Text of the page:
The Company submits that the counselling and re-education of managers with respect to the requirements of the Conductor-Only Agreement is a sufficient remedy in these circumstances. The Union seeks a broader remedy, including the payment of 100 miles at through freight rates to the affected conductor, as well as 100 miles at yard rates to any affected yard service employee who would have otherwise performed the work, and a further payment of 100 miles at through freight rates to the Union itself. The Union also seeks legal costs incurred.

The Arbitrator is satisfied that this is an appropriate case for the application of the remedy provisions, having particular regard to the parties' own acknowledgement of the deterrent value of the remedy provision. I am not satisfied that in these circumstances counselling managers is sufficient, given that the content of AH 560 had already been communicated to the field.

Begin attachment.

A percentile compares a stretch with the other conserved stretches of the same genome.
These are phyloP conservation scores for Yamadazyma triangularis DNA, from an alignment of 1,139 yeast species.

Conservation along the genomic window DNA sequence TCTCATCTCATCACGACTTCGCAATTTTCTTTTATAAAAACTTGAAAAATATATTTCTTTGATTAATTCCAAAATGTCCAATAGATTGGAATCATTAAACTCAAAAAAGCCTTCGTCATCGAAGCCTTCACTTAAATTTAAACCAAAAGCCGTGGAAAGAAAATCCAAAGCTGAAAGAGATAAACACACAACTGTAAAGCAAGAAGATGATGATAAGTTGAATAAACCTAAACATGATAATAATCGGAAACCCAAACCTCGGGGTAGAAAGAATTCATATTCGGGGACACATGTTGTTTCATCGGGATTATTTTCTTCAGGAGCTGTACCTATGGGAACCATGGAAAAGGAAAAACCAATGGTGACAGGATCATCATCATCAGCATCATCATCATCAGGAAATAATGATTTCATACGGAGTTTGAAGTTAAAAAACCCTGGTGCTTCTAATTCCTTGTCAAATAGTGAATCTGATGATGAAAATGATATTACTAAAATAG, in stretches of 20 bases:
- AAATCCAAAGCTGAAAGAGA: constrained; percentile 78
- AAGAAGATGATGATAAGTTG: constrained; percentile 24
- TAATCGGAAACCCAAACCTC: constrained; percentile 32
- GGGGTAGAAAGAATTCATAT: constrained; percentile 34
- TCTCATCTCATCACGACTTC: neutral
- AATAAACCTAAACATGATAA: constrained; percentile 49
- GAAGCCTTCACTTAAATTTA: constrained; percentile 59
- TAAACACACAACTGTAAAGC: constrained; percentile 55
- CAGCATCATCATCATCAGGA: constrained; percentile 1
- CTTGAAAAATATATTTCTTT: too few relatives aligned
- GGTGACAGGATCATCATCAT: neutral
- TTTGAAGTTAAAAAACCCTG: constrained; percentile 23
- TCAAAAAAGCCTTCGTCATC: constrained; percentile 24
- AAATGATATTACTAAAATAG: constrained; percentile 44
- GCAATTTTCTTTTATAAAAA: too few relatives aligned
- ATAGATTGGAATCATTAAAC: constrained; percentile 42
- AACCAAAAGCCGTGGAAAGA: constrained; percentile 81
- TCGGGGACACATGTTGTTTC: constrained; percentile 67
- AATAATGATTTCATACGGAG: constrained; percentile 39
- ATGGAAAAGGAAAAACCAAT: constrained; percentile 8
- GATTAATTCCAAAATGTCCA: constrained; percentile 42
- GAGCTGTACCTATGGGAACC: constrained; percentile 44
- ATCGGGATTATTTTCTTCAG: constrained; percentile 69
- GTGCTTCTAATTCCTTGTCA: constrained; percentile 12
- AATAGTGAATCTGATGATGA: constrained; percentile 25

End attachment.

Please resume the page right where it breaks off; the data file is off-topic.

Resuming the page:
There are, however, mitigating factors to consider. It is not disputed that for a substantial number of years the practice which is the subject of this grievance had gone on in Western Canada, in some degree encouraged by compliant employees who would be paid conductor only premiums for such moves. There is, I think, an element of adjustment in the culture of the workplace surrounding conductor only service which does need be taken into account. Overall I am not satisfied that the assessment of 100 miles, either at through freight rates or at yard rates, is appropriate in the circumstances, nor do I agree that this is an appropriate case for the payment of damages in any form to the Union. In the Arbitrator's view a smaller monetary payment, albeit one of more than token value, is appropriate.

The Arbitrator therefore directs that the Company pay to the conductor the sum of $100.00 and that the same amount be paid to each of the members of any yard crew which would normally have performed the work in question. It should be understood that the amounts herein are not intended to be of general application, and that any future remedy claims will be judged upon their own merits in the light of all relevant factors, including deterrence.

September 19, 2005 (signed) MICHEL G. PICHER